HOUSTON — Amid criticism from Major League Baseball, the Houston Astros on Thursday defended the team’s decision to deny a newspaper reporter access to the clubhouse until after ace pitcher Justin Verlander finished his postgame session with the media.

MLB said Wednesday night’s incident violated its media guidelines and the Detroit Free Press said barring its reporter, Anthony Fenech, was “intolerable.”

Verlander, who played for Detroit for 13 seasons, had just pitched a two-hitter in a 2-1 loss to the Tigers. The Astros opened their clubhouse at 9:35 p.m. As the rest of the media was allowed to enter, Fenech, who has a credential issued by the Baseball Writers’ Association of America, was stopped by three Astros security officials.

Fenech contacted MLB vice president of communications Mike Teevan and was allowed in at 9:41 p.m., after Verlander had concluded his media session. Fenech approached Verlander, who said: “I’m not answering your questions.”

Verlander addressed the situation on Twitter on Thursday, accusing Fenech of unspecified “unethical behavior in the past.” The Astros said Fenech was “delayed temporarily.”

“This course of action was taken after taking into consideration the past history between Fenech and one of our players, Justin Verlander, Verlander’s legitimate concerns about past interactions with Fenech, and the best interests of the other media members working the game,” Astros vice president of communications Gene Dias said. “Fenech was allowed access to the clubhouse shortly after other media members and had the opportunity to approach Verlander or any player he needed. We believe that our course of action in this isolated case was appropriate.”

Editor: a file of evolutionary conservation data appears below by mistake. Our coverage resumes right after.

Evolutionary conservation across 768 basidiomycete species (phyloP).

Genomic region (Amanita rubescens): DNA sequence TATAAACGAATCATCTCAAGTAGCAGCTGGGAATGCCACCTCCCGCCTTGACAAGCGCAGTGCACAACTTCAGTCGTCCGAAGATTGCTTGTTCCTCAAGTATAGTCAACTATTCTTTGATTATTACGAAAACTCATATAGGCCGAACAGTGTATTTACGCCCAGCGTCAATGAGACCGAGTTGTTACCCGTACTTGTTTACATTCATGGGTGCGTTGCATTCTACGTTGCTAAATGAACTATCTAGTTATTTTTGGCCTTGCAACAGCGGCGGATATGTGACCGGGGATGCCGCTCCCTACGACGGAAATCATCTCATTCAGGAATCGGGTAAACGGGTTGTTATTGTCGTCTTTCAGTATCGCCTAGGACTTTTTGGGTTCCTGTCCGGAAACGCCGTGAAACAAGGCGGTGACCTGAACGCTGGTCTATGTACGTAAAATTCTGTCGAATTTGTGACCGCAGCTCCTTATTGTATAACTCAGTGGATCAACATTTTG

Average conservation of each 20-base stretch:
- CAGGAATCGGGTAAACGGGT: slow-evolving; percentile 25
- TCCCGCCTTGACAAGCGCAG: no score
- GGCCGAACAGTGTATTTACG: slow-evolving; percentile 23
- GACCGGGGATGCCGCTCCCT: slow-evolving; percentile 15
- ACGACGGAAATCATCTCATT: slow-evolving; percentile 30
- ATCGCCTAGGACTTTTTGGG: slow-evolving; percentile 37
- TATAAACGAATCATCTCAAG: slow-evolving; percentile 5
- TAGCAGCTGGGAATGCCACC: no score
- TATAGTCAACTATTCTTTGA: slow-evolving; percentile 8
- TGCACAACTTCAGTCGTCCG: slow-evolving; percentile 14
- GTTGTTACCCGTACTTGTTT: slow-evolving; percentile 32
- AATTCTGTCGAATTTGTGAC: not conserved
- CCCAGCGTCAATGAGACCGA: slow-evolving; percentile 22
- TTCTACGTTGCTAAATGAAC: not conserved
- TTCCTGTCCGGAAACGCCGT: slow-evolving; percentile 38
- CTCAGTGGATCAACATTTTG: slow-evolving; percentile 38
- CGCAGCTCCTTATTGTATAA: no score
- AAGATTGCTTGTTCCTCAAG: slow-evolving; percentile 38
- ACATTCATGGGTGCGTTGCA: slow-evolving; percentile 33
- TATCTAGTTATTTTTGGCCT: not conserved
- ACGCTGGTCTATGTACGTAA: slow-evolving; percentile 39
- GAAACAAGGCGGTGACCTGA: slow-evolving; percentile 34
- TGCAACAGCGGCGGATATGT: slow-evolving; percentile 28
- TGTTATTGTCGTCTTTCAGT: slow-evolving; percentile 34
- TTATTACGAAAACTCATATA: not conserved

Asked for comment on Dias’ explanation, the Free Press cited a statement from executive editor Peter Bhatia:

“Blocking a working reporter from doing his job is unprofessional, disappointing and intolerable,” Bhatia said. “We will be protesting to MLB and the Astros.”

RAYS: Second baseman Brandon Lowe suffered a quad injury during a rehabilitation assignment and likely will miss the rest of the season.

Manager Kevin Cash said Lowe got hurt on Wednesday while playing for Triple-A Durham.

ANGELS: Rookie right-hander Griffin Canning will miss the rest of the season with mild elbow inflammation. The 23-year-old Orange County native went 5-6 with a 4.58 ERA in 18 appearances after getting called up in April.

PIRATES: Pittsburgh is parting ways with veteran catcher Francisco Cervelli, who’s worked his way back from another concussion and is hoping to catch on with a contender.

The Pirates announced they had requested unconditional release waivers on the 33-year-old Cervelli. He’s played 34 games this season, hitting .193 with one home run and five RBI.

Cervelli has suffered several concussions in his career, and hasn’t played in the majors since his most recent one May 25.

ORIOLES-NATIONALS DISPUTE: A judge confirmed an arbitration decision from baseball executives ordering the Nationals to be paid $296.8 million by the cable network they jointly own with Baltimore for their television rights from 2012-16.

The Orioles and Nationals jointly own the Mid-Atlantic Sports Network and have been fighting in court for years about how much money Washington is owed under their unusual TV rights arrangement.

VENEZUELAN LEAGUE: MLB said its players will be banned from participating in the Venezuelan Winter League because of recent U.S. economic sanctions against Venezuela.

MLB said in a statement that it has been “in contact with the relevant government agencies” about how to proceed under the sanctions. For now, MLB said it will suspend its involvement in the league, one of many leagues that big league players use for offseason development, until it gets permission from the federal government for players to participate.

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